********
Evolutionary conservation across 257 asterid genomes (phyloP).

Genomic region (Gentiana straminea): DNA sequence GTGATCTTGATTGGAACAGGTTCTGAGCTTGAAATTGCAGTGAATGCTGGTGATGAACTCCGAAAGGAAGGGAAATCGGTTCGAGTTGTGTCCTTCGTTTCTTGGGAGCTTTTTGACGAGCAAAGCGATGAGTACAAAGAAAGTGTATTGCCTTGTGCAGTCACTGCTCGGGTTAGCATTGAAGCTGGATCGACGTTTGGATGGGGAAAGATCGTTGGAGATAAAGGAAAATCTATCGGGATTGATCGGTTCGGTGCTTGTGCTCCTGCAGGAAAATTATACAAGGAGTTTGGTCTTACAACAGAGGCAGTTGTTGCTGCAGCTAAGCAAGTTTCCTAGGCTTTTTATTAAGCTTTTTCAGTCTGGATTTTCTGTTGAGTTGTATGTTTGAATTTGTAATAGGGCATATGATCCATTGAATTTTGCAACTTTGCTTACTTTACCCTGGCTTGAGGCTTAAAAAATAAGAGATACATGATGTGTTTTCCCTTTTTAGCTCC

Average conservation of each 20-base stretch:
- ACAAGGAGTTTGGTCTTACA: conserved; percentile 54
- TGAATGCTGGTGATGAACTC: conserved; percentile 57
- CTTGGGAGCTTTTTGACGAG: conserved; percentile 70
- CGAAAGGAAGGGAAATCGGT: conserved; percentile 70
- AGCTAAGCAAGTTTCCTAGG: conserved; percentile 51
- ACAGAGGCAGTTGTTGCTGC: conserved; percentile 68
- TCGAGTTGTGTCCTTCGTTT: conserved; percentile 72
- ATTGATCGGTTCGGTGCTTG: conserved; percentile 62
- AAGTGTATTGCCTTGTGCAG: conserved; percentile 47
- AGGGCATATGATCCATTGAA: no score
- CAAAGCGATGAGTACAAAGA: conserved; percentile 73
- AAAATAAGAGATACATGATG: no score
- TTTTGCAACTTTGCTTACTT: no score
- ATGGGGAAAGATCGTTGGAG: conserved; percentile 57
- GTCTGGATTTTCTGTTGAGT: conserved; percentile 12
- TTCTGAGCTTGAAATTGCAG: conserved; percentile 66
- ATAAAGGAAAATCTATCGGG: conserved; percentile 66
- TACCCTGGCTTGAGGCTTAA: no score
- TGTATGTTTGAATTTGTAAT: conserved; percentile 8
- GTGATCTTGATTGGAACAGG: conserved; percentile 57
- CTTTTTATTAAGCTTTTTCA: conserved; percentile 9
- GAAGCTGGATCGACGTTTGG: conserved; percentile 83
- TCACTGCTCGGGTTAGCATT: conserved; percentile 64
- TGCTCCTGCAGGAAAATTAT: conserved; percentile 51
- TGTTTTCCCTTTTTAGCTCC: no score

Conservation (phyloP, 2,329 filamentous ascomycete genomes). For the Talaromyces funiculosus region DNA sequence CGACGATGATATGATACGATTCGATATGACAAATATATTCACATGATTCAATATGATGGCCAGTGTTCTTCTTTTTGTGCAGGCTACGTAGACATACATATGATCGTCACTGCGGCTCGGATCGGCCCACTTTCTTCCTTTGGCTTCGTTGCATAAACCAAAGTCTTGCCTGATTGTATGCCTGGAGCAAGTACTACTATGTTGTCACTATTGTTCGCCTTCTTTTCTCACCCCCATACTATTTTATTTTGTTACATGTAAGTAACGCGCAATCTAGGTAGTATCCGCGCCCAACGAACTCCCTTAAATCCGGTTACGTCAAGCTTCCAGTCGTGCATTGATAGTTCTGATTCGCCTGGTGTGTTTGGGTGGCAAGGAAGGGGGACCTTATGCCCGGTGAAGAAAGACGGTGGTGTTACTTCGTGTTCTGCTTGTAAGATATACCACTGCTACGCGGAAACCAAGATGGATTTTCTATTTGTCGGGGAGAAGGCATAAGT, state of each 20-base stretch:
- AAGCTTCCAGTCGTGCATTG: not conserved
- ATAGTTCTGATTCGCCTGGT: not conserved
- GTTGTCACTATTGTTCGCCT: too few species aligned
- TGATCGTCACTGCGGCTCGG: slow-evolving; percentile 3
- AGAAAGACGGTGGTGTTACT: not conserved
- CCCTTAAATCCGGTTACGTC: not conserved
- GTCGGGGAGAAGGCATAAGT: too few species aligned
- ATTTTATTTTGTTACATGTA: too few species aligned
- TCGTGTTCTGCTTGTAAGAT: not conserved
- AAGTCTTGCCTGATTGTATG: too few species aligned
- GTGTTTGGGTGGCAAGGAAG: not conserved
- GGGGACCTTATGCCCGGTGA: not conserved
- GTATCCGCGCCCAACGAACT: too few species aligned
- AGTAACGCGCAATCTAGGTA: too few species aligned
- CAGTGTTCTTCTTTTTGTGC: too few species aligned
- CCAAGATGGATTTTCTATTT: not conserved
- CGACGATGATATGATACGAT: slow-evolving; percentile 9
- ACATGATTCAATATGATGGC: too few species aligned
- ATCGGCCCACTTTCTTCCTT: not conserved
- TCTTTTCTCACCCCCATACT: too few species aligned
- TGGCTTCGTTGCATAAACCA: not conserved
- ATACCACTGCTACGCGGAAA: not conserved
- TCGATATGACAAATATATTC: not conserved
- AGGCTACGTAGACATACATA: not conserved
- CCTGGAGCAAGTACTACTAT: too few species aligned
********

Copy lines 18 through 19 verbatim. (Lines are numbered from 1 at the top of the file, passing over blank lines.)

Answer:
- GTCTGGATTTTCTGTTGAGT: conserved; percentile 12
- TTCTGAGCTTGAAATTGCAG: conserved; percentile 66